Shortly before Parliament dissolved, the All-Party Parliamentary Group on Reform, Decentralisation and Devolution released a legacy report, summarising their work and the conclusions they have reached. They identified nine key areas where problems are likely to arise for the UK in the future, and urged that the next parliament takes action.

The APPG’s recommended course of action? A UK-wide constitutional convention. The cross-party group of MPs and peers believe there is a pressing need for a UK-wide approach to address crucial potential problems regarding how the countries of the UK relate to each other, the powers of local government, and reforms to the electoral system and House of Lords, among other things. They believe that the best, and most democratic way of solving these problems is by a constitutional convention, a tried-and-tested method which has worked within countries in the UK as well as abroad. 

The APPG called for all parties to make the same commitment to a UK-wide constitutional convention, helpfully providing wording for this pledge, to make it easy to include in manifestos:

“We will establish a UK Constitutional Convention to mark the 800th anniversary of Magna Carta in 2015. The Convention will operate independent of government and will include members of the public as well as representatives of the political parties, local authorities and the nations and regions of the UK. Members of the public will make up more than half of the total membership. Sitting for no longer than a year, the Convention will consider, and publish recommendations on:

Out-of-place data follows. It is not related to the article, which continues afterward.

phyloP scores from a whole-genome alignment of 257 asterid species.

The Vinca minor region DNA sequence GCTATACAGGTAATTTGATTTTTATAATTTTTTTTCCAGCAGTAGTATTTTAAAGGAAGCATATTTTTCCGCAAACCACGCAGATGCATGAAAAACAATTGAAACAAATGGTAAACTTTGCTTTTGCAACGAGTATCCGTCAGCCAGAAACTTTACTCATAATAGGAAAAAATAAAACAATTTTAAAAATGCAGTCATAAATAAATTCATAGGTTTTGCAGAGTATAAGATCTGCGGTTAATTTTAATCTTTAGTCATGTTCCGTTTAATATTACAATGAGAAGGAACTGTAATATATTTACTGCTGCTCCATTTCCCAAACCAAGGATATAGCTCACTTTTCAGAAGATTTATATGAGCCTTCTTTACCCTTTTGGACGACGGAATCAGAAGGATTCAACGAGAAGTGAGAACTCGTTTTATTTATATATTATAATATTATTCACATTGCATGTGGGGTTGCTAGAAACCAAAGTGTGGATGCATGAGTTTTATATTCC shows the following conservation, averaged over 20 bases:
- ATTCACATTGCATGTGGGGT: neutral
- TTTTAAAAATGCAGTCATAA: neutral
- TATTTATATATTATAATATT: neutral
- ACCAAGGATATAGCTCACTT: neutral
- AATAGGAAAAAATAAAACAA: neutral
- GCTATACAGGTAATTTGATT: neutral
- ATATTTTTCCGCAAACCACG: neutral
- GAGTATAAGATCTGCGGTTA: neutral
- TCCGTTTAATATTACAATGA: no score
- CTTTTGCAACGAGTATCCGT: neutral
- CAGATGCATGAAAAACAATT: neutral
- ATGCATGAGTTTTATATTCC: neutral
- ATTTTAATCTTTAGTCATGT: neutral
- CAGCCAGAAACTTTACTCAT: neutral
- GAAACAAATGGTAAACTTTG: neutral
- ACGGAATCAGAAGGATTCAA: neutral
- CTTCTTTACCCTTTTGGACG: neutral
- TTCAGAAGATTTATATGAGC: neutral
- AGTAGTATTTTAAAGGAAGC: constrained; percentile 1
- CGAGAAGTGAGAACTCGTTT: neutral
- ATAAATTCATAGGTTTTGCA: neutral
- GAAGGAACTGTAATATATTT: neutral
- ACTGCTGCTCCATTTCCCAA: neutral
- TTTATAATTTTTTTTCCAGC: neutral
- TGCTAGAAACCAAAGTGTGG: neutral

1. the relationship between the nations, and all parts within the UK, including their fair representation in the Westminster Parliament
2. arrangements for the governance of England
3. other issues that may require the attention of a successor Convention.

We will bring before Parliament proposals to respond to the recommendations of the Convention within six months of its reporting.”

Here at Unlock Democracy, we agree that a constitutional convention is a pressing need, and so do the 17,000 people who have signed our petition calling for one. Recently, we highlighted its importance in our submission to the PCRC’s consultation on devolution. And like the APPG, we believe the anniversary of the Magna Carta is an ideal time to have this conversation.

With manifestos yet to launch, it remains to be seen whether any of the major parties will heed this call for the democratic intervention the UK needs, or even whether constitutional concerns will be an issue in the upcoming election.